Political Parties and Citizen Movements in Asia and Europe (a book launching)

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In pursuit of more meaningful relationships between political parties and citizen movements across Asia and Europe, the Hanns Seidel Stiftung Myanmar, International Institute for Democracy and Electoral Assistance (International IDEA), and Asia-Europe Foundation collaborated to publish a book entitled “Political Parties and Citizen Movements in Asia and Europe.”   A wide gamut of experiences are narrated and analysed in this book: from institutionalized political party-CSO relationship in Sweden and Norway, to non-engagement in the case of Spain, to CSOs-turned-political-parties in the Philippines and India.  The book also gave special focus on possible recommendations for political parties who wish to rebuild citizen confidence in a time of growing citizen protests.

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The first launch of this publication was held here in Manila last February 27, 2015.  This Philippine book launch was made possible through cooperation with the Active Citizenship Foundation.  Members of civil society, the diplomatic corps, academe, and government agencies were in attendance during the launching, which was held at the Oakwood Premier Joy-Nostalg Center in Ortigas.

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Among the distinguished guests were the German Ambassador, His Excellency Thomas Ossowski;  Berthold Leimbach, resident representative of ACF’s partner, Friedrich Ebert Stiftung; Thierry Schwarz, director of Asia-Europe Foundation; Jules Maaten, resident representative of Friedrich Naumann Foundation; Paul Schaffer, resident representative of Hanns Seidel Stiftung; Daniel Edralin, SSS Commissioner; Gio Tingson, chairperson of the National Youth Commission; and former COMELEC Commissioner Rene Sarmiento.

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Sam Vander Staak, Senior Program Manager of the Political Parties Team of International IDEA discussed the project objectives and findings of the publication.   He argues that generally, there has been a gap between citizen demand and the delivery by their elected representatives from political parties.  This gap, which basically revolves around hampered democratic freedoms, corruption, and failure of socio-economic policies, he says, is the reason for increasing citizen dissatisfaction and distrust towards political parties.  Citizens are now becoming more inclined to articulate their demands through citizen movements rather than through party membership.  Thus the recommendations include engaging with citizens throughout the electoral cycle, diversifying civil society partners, clearly identifying and communicating the level and type of engagement, improving internal party democracy and financial transparency, and improving all venues for communication with the citizens.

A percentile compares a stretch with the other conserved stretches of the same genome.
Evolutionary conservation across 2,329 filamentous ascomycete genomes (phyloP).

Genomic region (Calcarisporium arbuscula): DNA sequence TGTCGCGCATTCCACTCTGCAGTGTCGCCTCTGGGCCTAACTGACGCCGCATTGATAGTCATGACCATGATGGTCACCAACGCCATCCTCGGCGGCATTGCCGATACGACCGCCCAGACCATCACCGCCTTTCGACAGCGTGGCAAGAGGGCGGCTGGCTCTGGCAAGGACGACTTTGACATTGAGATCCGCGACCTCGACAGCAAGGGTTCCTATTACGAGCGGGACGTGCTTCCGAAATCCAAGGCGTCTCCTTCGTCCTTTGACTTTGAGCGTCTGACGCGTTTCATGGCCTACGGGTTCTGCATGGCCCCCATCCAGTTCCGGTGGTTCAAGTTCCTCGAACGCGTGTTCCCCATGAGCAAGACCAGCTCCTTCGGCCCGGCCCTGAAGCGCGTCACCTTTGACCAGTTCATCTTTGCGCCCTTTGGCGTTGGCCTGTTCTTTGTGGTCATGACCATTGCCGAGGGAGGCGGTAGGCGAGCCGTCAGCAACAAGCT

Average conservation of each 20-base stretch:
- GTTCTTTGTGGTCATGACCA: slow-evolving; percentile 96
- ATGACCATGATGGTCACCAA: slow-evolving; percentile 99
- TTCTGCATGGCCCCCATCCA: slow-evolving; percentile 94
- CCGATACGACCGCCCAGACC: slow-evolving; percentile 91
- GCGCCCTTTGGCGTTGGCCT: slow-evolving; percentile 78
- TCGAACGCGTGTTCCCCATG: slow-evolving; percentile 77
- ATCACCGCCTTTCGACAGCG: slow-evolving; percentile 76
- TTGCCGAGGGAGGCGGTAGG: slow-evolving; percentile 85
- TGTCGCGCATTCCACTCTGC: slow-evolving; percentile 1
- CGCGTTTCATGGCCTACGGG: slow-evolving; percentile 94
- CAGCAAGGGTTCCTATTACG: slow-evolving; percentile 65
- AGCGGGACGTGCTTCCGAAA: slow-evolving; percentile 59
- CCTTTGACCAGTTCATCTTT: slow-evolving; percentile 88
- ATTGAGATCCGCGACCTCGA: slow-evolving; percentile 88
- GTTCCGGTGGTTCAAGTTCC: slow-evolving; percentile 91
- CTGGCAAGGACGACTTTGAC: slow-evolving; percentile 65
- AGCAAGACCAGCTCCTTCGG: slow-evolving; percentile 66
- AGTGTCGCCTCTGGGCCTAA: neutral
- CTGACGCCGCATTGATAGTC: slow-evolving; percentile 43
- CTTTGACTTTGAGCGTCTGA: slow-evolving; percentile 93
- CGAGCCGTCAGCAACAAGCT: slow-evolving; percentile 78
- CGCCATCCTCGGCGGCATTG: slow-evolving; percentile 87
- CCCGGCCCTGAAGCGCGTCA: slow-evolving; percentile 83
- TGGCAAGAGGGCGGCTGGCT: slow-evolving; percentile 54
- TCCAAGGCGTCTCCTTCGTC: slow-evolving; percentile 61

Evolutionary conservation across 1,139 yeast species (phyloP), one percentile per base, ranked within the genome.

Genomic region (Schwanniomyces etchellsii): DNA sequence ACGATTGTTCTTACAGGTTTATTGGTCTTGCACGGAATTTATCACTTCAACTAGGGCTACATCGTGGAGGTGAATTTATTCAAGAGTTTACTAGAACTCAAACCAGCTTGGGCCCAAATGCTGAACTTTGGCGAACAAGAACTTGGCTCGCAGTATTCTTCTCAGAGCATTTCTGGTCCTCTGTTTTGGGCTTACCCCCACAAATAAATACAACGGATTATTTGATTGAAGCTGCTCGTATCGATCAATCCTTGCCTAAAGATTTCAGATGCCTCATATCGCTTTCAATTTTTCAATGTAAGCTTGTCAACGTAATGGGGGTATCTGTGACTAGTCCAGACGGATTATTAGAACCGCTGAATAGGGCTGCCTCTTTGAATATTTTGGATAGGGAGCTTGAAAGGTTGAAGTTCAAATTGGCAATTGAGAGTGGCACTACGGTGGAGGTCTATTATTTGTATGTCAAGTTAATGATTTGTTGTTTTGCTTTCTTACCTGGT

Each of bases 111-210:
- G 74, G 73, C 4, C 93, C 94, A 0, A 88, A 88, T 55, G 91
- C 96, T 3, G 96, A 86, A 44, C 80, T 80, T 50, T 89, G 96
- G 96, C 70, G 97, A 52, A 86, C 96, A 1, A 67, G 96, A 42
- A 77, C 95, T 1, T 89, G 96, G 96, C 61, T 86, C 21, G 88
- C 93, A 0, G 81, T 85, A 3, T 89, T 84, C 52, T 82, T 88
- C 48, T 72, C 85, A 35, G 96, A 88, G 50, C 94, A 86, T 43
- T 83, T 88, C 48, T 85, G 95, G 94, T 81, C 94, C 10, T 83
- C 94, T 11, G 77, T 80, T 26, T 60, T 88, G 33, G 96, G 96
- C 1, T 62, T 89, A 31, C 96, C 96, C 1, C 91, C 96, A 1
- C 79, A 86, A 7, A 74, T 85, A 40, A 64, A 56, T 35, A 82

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Two case studies were also presented in the launch. The first presenter was Kristin Jesnes, a researcher at the Fafo Institute for Applied International Studies who studied the nature of cooperation between the social democratic parties and trade union confederations in Norway and Sweden.  This century-old relationship is interesting because their engagement has institutional mechanisms like representation of labor organizations in the party executive committee, coherent practices, regular formal meetings, and joint committees.  This of course, is not without challenge since there has been declining electoral support from labor unions, changing trends in the labor force and decreasing political activism.

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The next case presentation narrates the experience of a local party which transitioned from being a consortium of civil society organizations and citizen movements into a political party, which was eventually able to enter government through a newly-introduced electoral law that redressed the limitations of proportional representation.  The continuing challenge, according to the presenter, Sabrina Gacad of Akbayan Citizens’ Action Party, is the struggle with its status as a political party and a citizen movement.  Despite this, she expresses, the party has been able to maintain a high level of party democracy with strong bottom-up structures while affiliated non-government organizations remain to enjoy relative autonomy from the party.

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Making up the Panel of Reactors were Prof. Josephine Dionisio of the University of the Philippines Diliman; Rafael Alunan III, a former senior government official; and Ramon Casiple, the Executive Director of Institute for Political and Electoral Reforms.  By the end of the program, solidarity messages were delivered by representatives from different Philippine political parties: Atty. Marjorie Martin, Deputy Director General of the Liberal Party; Atty. John Castriciones of PDP-Laban; and Risa Hontiveros, Chairperson of Akbayan Citizens’ Action Party.

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The book is also available online to download.

Photo Credits:  Tristan Gomez